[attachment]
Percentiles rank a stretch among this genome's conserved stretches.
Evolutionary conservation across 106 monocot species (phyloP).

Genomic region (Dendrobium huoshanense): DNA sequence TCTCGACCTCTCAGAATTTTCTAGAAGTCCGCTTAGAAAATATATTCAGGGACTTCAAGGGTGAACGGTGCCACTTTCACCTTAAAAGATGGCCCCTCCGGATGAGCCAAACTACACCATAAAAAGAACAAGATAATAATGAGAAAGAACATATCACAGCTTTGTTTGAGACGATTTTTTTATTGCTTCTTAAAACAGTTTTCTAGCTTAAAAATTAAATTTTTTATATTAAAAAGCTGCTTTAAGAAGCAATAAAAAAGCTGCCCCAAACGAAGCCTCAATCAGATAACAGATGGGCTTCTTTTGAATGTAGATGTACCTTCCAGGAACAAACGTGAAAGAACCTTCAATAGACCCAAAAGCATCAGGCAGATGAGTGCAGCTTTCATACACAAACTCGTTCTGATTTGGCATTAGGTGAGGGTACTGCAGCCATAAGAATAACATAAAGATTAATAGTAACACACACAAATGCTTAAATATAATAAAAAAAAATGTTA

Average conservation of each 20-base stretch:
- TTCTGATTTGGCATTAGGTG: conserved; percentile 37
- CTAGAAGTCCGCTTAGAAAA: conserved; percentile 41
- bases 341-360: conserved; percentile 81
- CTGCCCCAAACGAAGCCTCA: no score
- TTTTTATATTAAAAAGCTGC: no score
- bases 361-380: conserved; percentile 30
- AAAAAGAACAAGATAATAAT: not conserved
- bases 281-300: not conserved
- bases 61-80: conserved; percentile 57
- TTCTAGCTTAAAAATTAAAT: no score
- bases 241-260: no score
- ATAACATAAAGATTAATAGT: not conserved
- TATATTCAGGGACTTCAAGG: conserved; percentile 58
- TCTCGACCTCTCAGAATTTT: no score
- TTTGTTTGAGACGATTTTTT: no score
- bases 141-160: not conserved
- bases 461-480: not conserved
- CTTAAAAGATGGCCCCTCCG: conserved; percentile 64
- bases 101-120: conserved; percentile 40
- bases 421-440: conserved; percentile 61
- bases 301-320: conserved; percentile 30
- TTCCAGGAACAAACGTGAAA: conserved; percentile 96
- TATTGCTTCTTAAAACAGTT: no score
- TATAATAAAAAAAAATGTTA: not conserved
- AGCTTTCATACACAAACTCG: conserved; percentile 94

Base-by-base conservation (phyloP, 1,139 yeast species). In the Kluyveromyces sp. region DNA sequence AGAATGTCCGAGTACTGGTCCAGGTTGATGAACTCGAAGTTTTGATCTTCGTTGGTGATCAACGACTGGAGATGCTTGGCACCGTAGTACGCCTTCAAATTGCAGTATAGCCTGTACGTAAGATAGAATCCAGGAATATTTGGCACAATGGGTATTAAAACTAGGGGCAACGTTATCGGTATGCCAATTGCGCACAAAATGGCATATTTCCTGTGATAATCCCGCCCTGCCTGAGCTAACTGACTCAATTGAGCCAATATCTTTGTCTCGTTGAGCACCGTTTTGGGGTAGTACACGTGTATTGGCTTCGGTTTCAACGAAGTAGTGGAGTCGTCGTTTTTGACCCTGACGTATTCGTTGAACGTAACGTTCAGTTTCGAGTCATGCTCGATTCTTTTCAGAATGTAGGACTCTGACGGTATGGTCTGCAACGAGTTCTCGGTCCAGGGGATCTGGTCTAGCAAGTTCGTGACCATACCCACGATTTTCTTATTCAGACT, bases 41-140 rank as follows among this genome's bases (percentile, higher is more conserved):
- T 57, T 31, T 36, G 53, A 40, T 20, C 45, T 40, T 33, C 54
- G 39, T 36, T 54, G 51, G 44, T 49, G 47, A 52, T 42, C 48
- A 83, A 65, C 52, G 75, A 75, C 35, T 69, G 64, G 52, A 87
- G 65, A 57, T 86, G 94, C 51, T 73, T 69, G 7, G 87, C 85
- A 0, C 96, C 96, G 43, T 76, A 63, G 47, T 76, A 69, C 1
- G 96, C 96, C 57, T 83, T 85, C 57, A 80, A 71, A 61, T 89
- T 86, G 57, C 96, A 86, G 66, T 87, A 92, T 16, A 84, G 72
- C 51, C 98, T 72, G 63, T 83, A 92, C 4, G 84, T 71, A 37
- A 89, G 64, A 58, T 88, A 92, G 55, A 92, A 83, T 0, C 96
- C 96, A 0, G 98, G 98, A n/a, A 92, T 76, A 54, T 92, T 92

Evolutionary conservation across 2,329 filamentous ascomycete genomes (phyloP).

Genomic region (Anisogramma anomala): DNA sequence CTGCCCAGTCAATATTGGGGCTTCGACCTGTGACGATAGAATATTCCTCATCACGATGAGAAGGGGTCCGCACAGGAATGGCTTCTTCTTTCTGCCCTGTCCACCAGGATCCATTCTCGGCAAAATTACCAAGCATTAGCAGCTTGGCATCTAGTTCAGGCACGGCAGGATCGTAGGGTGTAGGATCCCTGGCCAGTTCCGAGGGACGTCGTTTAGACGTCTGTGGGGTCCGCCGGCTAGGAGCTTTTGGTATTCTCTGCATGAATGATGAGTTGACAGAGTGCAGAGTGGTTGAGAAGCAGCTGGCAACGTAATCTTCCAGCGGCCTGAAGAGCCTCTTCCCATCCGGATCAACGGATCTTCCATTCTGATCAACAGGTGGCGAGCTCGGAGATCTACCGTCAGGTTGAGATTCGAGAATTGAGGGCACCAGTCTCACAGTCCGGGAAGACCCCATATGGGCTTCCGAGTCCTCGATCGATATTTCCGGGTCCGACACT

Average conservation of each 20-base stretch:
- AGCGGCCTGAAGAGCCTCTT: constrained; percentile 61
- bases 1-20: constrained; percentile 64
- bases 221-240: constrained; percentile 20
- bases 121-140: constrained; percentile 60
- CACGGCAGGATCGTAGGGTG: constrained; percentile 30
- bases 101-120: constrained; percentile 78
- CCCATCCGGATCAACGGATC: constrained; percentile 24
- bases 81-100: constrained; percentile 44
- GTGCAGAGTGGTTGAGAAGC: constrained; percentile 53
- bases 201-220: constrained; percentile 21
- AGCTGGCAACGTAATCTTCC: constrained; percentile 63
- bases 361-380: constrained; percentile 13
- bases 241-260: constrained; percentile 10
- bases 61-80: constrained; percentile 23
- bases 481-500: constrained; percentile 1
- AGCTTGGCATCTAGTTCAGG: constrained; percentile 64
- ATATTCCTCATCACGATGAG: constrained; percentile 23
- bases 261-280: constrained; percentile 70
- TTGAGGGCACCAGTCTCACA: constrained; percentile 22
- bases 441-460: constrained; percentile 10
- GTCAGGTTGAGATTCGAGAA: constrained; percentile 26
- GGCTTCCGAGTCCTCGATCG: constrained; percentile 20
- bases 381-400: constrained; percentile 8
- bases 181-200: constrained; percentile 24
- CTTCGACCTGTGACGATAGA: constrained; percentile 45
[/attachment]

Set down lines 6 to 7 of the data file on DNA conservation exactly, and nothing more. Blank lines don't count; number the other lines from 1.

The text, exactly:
- CTAGAAGTCCGCTTAGAAAA: conserved; percentile 41
- bases 341-360: conserved; percentile 81